Mexico Travel: 5 Tips for Ensuring Your Safety
If you have grown up north of the border, you might have grown up thinking that Mexico is quite dangerous compared to the United States. However, after traveling to many countries in addition to Mexico, I have learned that every country has its dangers no matter what they are, and there is no use comparing them.
Take for instance the United States. Okay, so maybe the police aren’t as ‘corrupt’ as they seem to be in places like Mexico or India, but you can bet anything that most people aren’t walking into schools or movie theatres with the intention of shooting up dozens of innocent people (not to put that lightly).
That being said, it is of course important to understand what the specific dangers are when traveling to a new country so that you can be prepared and avoid any potentially bad situation as much as possible. So without further ado, here are my best tips when it comes to traveling to or living in Mexico.
1. Protect your personal belongings.
If there is one thing that inclined Mexicans are good at, it is pickpocketing. They will certainly target people that stand out–which could be anybody that appears to not be from Mexico. My good friend was pickpocketed during her first time in Mexico City, but believed it was most likely because her wallet was in the outermost pocket of her backpack. Also, her blond hair probably didn’t help.
The best advice I can give is protect your stuff as best as possible, without looking TOO obvious that you are trying to conceal something–because that could maybe lead to something much worse. Don’t take credit cards around with you that you don’t need, leave your passport at home if you can, and place cash in different parts of your bag (or bra!).
2. Don’t go out alone.
Like most places in the world, it isn’t always a good idea to walk around alone, especially at night. Mexico is no different. That being said, walking around in a pair or threes of women might not be advisable either, but it is certainly a better decision than being alone. If you need to go from point A to point B by yourself, make sure you know exactly where you are going, and make sure a close friend knows when you left and when you are expected to be home. (There are also many apps out there that do the job for you.)
I had a friend who went into a taxi in broad daylight on the way to work. She speaks Spanish perfectly, but the taxi driver pretended he didn’t understand her and drove all over the place, eventually charging her three times more than what she normally pays. She had left her phone at home and had no way of contacting anybody.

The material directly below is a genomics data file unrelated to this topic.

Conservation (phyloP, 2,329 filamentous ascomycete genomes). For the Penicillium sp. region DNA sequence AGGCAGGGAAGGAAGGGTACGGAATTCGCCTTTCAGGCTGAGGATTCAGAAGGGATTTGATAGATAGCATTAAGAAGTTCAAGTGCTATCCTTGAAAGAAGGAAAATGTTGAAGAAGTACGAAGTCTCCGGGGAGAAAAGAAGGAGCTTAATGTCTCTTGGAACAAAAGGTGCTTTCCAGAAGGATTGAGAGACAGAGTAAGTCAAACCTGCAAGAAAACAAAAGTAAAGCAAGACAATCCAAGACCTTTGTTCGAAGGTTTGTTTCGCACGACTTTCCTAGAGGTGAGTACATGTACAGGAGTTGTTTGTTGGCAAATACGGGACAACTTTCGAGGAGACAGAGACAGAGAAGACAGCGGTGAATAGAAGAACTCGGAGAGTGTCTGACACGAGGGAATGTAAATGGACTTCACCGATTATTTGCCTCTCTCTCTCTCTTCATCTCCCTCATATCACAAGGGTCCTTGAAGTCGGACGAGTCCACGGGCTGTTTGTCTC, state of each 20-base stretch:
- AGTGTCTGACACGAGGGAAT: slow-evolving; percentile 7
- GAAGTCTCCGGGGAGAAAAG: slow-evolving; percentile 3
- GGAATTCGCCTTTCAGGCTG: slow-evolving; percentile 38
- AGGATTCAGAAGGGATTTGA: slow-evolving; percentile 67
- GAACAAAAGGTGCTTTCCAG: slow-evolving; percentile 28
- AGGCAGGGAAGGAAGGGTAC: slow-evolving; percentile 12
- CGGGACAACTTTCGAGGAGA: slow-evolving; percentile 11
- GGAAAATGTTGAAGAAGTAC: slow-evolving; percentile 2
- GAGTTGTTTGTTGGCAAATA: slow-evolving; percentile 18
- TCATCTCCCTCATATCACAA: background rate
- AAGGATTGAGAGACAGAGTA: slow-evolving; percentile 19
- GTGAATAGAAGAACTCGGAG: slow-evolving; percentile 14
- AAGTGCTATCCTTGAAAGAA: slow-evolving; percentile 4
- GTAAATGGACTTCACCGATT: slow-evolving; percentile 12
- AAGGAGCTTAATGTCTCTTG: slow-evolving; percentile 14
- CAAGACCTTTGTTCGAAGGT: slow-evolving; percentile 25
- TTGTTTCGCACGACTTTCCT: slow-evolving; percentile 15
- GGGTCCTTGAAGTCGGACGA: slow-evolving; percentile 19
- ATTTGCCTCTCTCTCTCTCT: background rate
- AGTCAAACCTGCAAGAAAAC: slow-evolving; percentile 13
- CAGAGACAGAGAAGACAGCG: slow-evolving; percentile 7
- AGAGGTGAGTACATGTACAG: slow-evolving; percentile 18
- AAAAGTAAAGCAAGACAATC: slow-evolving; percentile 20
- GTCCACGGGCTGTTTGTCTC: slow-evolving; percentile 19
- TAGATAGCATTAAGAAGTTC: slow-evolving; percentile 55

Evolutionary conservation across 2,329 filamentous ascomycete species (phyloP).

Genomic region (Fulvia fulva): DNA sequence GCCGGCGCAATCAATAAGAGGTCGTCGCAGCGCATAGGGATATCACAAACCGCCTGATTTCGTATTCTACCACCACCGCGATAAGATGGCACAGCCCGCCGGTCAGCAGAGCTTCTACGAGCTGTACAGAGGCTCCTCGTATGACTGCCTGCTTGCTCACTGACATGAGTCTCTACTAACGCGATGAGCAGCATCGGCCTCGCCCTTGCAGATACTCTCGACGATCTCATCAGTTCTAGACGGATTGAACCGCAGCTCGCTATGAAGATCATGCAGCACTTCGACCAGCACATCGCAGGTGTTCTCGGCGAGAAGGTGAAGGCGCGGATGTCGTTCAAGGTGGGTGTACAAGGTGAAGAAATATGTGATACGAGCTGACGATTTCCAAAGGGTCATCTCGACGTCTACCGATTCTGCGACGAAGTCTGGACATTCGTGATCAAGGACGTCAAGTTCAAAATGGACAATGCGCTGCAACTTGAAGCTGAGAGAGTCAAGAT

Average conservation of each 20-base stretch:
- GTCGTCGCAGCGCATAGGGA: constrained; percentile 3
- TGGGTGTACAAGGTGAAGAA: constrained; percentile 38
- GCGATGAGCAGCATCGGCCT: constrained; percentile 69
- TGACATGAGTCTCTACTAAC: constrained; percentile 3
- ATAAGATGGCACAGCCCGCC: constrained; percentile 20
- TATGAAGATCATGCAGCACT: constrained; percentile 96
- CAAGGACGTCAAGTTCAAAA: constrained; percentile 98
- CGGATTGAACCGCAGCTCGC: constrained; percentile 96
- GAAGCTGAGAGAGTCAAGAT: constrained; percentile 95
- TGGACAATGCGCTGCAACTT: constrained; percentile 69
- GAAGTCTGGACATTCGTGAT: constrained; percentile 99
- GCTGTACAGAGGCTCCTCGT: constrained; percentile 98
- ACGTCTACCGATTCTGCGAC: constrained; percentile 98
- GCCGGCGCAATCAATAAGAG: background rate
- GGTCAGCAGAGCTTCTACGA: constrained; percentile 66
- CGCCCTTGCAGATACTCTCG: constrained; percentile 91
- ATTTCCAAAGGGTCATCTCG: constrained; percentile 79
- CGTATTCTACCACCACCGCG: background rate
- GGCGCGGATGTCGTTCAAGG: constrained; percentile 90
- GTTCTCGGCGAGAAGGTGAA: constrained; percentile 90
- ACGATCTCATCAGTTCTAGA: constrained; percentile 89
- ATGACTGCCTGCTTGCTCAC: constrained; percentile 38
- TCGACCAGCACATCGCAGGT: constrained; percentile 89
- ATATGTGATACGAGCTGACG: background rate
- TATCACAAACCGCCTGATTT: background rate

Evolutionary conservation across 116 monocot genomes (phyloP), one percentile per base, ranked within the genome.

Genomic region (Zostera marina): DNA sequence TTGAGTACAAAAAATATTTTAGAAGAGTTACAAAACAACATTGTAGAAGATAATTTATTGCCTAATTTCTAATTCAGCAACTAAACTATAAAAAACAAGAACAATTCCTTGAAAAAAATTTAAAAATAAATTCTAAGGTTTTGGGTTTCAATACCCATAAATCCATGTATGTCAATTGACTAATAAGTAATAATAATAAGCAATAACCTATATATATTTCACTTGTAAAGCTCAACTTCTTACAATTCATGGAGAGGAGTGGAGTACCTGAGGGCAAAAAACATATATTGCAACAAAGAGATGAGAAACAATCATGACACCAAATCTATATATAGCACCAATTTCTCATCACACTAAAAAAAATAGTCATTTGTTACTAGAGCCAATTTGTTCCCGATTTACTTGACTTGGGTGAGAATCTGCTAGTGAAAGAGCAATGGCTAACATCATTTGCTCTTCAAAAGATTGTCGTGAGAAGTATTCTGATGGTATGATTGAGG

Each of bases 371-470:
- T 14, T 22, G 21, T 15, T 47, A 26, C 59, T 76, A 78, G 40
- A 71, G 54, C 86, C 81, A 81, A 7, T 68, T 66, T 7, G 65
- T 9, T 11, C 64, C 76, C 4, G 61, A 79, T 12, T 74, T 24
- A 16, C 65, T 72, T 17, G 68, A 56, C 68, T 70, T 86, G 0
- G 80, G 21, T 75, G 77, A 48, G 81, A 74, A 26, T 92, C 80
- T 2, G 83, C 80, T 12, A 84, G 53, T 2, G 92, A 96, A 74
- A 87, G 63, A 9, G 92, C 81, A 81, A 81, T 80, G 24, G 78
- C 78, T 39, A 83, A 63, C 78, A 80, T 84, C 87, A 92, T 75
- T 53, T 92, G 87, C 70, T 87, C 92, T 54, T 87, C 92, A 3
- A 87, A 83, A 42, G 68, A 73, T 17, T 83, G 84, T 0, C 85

Depending on where you live in Mexico, it might be safer to go out alone than in other places. For example, the city I live in, Pachuca, is completely safe about 90% of the time-but like anywhere, anything can always happen at any time. Be aware, be smart, and let others know where you are. Travel in groups (with men) as much as possible.
3. Don’t let random men get too close.
Most of us girls who have traveled know that sometimes western girls (especially Americans) can get a bad reputation–specifically that we are “easy.” Mexican men (not all of them, of course), might think the same. Even though I live here with my boyfriend (who is also Hispanic), generally in Hispanic culture, it is normal to give hugs and a kiss on a cheek when you see someone. However, a hug and a kiss should be IT.
Don’t let a man get away with giving you an inappropriate hug or touching you too much to the point where you feel uncomfortable. The culture is not an excuse, and those who do these actions will think that you believe it is okay since it is Mexico–even though they probably know perfectly well that they shouldn’t. It is NOT okay. My best advice for this is to not initiate a hug and kiss greeting unless you really know the person and you feel comfortable with them.
4. Guard your belongings on public transportation.
Compared to the rest of Central America, Mexico’s roads aren’t so bad. However, they can certainly get bumpy and be uncomfortable. One way that Mexicans travel within a small city or town is on a comvee or a small bus. You pay 7 pesos (about 50 cents) to go where you need to go. They are generally very safe, however drivers will try to squeeze in as many people as they possibly can, so if personal space is important to you, opt for a cab instead.
Mexico City has a Metro system, which is very similar to the Subway in New York City–hot and crowded. If you ride the public transportation within Mexico, be sure to be aware of your belongings at all times (see #1). It is not unheard of to have stuff stolen from underneath a coach bus or while you are sleeping. Carry small items as much as possible so that you can always have them with you or at least keep an eye on them.
5. Beware of street food.
Street food is very popular in Mexico, and for a good reason. The tacos, chilaquiles, tortas, and quesadillas are all absolutely delicious, and even taste better when they are made behind a truck on the side of a popular street. However, street food is not for everyone’s stomach. Many people, if they are not used to the food, will react in all sorts of ways–from diarrhea to nausea to even parasites that can cause problems long term.
Know yourself and know your stomach. If you are going to be living in Mexico for a while, give yourself a chance to gradually get used to the street food. If it is still not working for you, don’t bother. A taco is not worth hours of stomach problems, even if it is scrumptious.
So, live it up–the safe way!
Safety in Mexico: 5 Tips for Ensuring Your Safety, Travel Information